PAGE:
# Thread: Converting a polar equation to a rectangular equation

1. ## Converting a polar equation to a rectangular equation

I was given the polar equation: r + 2cos(theta) = 3sin(theta)

Which I converted (I believe correctly) to x^2+y^2=-2x+3y yet my professor circled my answer and circled the word "Equation" in the question. I feel like what I did was right but is there another form I am supposed to put this in? Thank you.

2. ## Re: Converting a polar equation to a rectangular equation

Originally Posted by beastcoast515
I was given the polar equation: r + 2cos(theta) = 3sin(theta)

Which I converted (I believe correctly) to x^2+y^2=-2x+3y yet my professor circled my answer and circled the word "Equation" in the question. I feel like what I did was right but is there another form I am supposed to put this in? Thank you.
\displaystyle \begin{align*} r + 2\cos{(\theta)} &= 3\sin{(\theta)} \\ r + 2\left( \frac{x}{r} \right) &= 3\left( \frac{y}{r} \right) \\ r^2 + 2x &= 3y \\ x^2 + y^2 + 2x &= 3y \\ x^2 + 2x + y^2 - 3y &= 0 \\ x^2 + 2x + 1^2 + y^2 - 3y + \left( -\frac{3}{2} \right)^2 &= 1^2 + \left( -\frac{3}{2} \right)^2 \\ \left( x + 1 \right)^2 + \left( y - \frac{3}{2} \right)^2 &= \frac{13}{4} \\ \left(x + 1 \right)^2 + \left( y - \frac{3}{2} \right)^2 &= \left( \frac{\sqrt{13}}{2} \right)^2 \end{align*}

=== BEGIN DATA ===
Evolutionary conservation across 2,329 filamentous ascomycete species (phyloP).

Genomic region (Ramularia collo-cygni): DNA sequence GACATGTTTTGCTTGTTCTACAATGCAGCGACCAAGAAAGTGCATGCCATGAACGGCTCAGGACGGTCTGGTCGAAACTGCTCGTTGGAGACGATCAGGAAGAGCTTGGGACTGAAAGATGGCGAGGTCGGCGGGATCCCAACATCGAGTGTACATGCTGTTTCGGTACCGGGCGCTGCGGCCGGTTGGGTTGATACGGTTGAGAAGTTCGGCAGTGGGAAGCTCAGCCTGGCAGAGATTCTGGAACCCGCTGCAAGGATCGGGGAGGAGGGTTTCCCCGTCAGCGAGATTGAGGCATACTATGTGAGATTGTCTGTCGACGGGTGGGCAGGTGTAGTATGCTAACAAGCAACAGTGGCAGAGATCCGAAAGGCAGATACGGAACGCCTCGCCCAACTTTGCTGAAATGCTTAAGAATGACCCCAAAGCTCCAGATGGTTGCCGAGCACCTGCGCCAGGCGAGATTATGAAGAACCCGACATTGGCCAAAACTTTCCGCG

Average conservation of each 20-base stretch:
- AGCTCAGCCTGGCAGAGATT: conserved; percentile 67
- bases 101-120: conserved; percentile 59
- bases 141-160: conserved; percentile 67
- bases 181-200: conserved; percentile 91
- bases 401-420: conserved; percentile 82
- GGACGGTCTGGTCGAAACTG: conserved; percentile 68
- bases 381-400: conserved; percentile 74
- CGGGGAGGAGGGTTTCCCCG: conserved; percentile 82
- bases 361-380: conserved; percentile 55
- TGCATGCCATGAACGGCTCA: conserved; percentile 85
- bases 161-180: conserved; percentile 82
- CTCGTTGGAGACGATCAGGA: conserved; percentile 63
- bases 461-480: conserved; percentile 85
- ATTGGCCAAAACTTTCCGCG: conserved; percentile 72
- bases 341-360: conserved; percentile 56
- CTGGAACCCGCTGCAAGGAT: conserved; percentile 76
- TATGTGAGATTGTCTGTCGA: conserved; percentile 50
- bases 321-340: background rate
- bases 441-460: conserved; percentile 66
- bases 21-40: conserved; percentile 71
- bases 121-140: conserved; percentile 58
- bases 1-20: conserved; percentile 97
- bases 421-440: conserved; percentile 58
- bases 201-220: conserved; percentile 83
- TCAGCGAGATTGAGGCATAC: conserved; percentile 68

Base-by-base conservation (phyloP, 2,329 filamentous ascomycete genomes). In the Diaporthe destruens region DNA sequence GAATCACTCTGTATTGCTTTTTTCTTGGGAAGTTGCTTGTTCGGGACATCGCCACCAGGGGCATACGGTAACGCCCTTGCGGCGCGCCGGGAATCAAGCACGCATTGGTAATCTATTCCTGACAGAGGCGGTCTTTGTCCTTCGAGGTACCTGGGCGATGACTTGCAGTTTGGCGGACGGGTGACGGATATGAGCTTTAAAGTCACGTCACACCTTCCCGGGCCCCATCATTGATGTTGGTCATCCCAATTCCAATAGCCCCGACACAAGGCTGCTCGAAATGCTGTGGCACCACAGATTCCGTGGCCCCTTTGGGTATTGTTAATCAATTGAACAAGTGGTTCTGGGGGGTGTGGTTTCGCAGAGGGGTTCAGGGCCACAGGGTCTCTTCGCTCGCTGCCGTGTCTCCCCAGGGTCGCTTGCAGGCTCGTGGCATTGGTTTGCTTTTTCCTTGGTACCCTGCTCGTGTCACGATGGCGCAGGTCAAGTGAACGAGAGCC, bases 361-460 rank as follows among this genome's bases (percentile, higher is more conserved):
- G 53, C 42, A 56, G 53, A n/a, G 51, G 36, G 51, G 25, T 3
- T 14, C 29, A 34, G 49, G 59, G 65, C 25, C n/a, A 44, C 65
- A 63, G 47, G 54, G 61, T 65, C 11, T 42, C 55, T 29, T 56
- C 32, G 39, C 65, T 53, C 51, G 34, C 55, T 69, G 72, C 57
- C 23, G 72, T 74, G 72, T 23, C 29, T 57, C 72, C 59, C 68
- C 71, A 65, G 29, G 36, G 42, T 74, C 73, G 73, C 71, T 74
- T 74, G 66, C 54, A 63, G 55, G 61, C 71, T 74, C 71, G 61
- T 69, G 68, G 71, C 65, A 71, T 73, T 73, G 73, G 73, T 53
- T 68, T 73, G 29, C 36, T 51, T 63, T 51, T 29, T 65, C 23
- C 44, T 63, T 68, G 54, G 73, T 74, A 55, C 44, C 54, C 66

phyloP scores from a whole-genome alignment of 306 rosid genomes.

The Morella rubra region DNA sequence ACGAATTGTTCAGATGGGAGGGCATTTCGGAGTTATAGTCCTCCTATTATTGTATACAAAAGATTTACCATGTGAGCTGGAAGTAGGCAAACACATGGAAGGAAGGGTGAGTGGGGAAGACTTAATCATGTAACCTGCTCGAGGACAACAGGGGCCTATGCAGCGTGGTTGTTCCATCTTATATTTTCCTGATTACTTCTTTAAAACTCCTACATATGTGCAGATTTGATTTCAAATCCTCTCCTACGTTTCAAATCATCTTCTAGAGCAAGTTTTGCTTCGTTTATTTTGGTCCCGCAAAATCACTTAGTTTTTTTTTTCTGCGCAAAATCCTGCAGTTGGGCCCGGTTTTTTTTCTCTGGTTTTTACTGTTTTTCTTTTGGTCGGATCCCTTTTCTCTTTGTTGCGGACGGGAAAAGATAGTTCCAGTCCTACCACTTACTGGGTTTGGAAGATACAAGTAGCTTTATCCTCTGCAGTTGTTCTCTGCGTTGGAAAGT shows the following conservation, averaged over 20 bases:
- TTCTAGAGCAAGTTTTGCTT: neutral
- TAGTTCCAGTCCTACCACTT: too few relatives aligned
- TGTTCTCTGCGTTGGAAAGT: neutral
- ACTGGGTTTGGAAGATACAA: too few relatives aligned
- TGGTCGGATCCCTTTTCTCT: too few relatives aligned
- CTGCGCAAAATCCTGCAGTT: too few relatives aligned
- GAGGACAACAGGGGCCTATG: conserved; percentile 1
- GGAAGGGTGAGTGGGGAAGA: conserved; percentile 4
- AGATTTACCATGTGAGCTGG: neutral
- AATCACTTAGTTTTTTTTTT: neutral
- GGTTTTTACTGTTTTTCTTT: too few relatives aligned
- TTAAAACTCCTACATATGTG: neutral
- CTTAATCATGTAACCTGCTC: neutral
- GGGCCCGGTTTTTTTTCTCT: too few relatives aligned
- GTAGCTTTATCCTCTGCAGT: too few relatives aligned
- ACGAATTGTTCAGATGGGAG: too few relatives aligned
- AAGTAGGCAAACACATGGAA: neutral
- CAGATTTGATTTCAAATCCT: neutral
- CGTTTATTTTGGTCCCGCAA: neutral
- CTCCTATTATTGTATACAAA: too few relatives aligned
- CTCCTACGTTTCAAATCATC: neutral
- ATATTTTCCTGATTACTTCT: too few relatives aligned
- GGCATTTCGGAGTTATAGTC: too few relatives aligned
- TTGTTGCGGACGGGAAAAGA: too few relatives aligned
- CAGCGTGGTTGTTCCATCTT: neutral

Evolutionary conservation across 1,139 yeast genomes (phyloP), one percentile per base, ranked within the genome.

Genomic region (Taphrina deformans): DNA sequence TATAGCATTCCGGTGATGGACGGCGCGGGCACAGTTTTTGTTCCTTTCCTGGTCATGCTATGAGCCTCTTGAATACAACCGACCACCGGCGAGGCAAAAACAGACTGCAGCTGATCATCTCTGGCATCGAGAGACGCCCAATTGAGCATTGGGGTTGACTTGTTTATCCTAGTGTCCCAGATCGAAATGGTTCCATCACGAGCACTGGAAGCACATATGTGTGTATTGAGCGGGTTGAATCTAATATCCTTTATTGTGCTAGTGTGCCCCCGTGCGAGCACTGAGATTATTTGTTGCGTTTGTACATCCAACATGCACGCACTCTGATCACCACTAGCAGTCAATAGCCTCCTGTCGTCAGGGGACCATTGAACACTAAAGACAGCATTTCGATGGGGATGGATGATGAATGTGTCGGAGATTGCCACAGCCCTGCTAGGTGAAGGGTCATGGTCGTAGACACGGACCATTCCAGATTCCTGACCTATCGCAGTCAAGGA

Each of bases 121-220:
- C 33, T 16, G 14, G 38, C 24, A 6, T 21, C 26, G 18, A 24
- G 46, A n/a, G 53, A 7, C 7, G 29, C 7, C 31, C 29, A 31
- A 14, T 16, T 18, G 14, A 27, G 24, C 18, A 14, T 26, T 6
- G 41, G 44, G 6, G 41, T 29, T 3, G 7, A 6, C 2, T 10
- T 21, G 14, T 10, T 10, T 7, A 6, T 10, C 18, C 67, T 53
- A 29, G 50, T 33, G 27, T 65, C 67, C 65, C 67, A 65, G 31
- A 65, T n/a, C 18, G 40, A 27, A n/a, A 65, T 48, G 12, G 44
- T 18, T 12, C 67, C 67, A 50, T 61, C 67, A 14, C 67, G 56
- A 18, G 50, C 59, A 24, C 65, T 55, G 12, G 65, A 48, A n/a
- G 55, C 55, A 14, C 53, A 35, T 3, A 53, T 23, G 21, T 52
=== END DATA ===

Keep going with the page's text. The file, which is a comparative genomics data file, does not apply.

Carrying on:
So this is a circle of radius \displaystyle \begin{align*} \frac{\sqrt{13}}{2} \end{align*} units centred at \displaystyle \begin{align*} \left( -1, \frac{3}{2} \right) \end{align*}.

3. ## Re: Converting a polar equation to a rectangular equation

Yes, that's obviously a circle but the question was, why did the professor circle it and write "equation"? beastcoast515, look closely at your paper again. Is it possible that you simply forgot to write "=" or that you wrote it quickly and it was not easily readable as an equality symbol?
Other than that, if you actually wrote what you say here, I can think of no good reason.

4. ## Re: Converting a polar equation to a rectangular equation

Originally Posted by HallsofIvy
Yes, that's obviously a circle but the question was, why did the professor circle it and write "equation"? beastcoast515, look closely at your paper again. Is it possible that you simply forgot to write "=" or that you wrote it quickly and it was not easily readable as an equality symbol?
Other than that, if you actually wrote what you say here, I can think of no good reason.
Or if the question asked to DESCRIBE the curve given by the equation. There's nearly always an expectation of inference from doing a question...